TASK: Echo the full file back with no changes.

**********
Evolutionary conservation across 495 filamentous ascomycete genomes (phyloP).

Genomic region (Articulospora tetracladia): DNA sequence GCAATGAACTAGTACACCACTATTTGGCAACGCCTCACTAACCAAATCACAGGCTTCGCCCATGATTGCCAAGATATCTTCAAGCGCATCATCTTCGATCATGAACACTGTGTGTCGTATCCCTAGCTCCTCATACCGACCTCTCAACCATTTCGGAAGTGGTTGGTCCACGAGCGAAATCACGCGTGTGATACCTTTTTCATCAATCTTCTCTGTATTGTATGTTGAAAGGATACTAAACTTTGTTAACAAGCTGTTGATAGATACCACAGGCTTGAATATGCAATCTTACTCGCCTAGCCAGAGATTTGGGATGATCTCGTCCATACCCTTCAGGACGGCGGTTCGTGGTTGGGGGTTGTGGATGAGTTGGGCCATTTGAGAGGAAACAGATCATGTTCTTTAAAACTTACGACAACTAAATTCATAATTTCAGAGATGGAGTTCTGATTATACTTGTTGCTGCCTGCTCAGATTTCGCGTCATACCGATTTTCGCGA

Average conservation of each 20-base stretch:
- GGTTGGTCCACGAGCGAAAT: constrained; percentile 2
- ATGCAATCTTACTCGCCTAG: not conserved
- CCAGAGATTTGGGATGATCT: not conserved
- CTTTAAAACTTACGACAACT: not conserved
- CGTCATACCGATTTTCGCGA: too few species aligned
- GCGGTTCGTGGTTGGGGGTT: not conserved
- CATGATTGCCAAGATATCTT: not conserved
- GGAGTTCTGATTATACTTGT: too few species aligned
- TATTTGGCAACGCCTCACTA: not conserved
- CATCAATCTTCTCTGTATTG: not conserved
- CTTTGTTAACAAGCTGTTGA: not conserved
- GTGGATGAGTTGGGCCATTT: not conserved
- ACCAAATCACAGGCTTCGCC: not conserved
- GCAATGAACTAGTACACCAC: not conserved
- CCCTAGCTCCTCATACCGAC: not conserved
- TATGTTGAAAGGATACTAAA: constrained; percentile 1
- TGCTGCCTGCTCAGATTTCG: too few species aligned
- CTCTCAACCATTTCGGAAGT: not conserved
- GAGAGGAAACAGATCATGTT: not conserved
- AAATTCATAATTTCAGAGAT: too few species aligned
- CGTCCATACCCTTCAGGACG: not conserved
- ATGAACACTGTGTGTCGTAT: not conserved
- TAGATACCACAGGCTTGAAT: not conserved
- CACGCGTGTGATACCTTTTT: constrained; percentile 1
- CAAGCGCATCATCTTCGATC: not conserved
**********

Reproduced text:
Evolutionary conservation across 495 filamentous ascomycete genomes (phyloP).

Genomic region (Articulospora tetracladia): DNA sequence GCAATGAACTAGTACACCACTATTTGGCAACGCCTCACTAACCAAATCACAGGCTTCGCCCATGATTGCCAAGATATCTTCAAGCGCATCATCTTCGATCATGAACACTGTGTGTCGTATCCCTAGCTCCTCATACCGACCTCTCAACCATTTCGGAAGTGGTTGGTCCACGAGCGAAATCACGCGTGTGATACCTTTTTCATCAATCTTCTCTGTATTGTATGTTGAAAGGATACTAAACTTTGTTAACAAGCTGTTGATAGATACCACAGGCTTGAATATGCAATCTTACTCGCCTAGCCAGAGATTTGGGATGATCTCGTCCATACCCTTCAGGACGGCGGTTCGTGGTTGGGGGTTGTGGATGAGTTGGGCCATTTGAGAGGAAACAGATCATGTTCTTTAAAACTTACGACAACTAAATTCATAATTTCAGAGATGGAGTTCTGATTATACTTGTTGCTGCCTGCTCAGATTTCGCGTCATACCGATTTTCGCGA

Average conservation of each 20-base stretch:
- GGTTGGTCCACGAGCGAAAT: constrained; percentile 2
- ATGCAATCTTACTCGCCTAG: not conserved
- CCAGAGATTTGGGATGATCT: not conserved
- CTTTAAAACTTACGACAACT: not conserved
- CGTCATACCGATTTTCGCGA: too few species aligned
- GCGGTTCGTGGTTGGGGGTT: not conserved
- CATGATTGCCAAGATATCTT: not conserved
- GGAGTTCTGATTATACTTGT: too few species aligned
- TATTTGGCAACGCCTCACTA: not conserved
- CATCAATCTTCTCTGTATTG: not conserved
- CTTTGTTAACAAGCTGTTGA: not conserved
- GTGGATGAGTTGGGCCATTT: not conserved
- ACCAAATCACAGGCTTCGCC: not conserved
- GCAATGAACTAGTACACCAC: not conserved
- CCCTAGCTCCTCATACCGAC: not conserved
- TATGTTGAAAGGATACTAAA: constrained; percentile 1
- TGCTGCCTGCTCAGATTTCG: too few species aligned
- CTCTCAACCATTTCGGAAGT: not conserved
- GAGAGGAAACAGATCATGTT: not conserved
- AAATTCATAATTTCAGAGAT: too few species aligned
- CGTCCATACCCTTCAGGACG: not conserved
- ATGAACACTGTGTGTCGTAT: not conserved
- TAGATACCACAGGCTTGAAT: not conserved
- CACGCGTGTGATACCTTTTT: constrained; percentile 1
- CAAGCGCATCATCTTCGATC: not conserved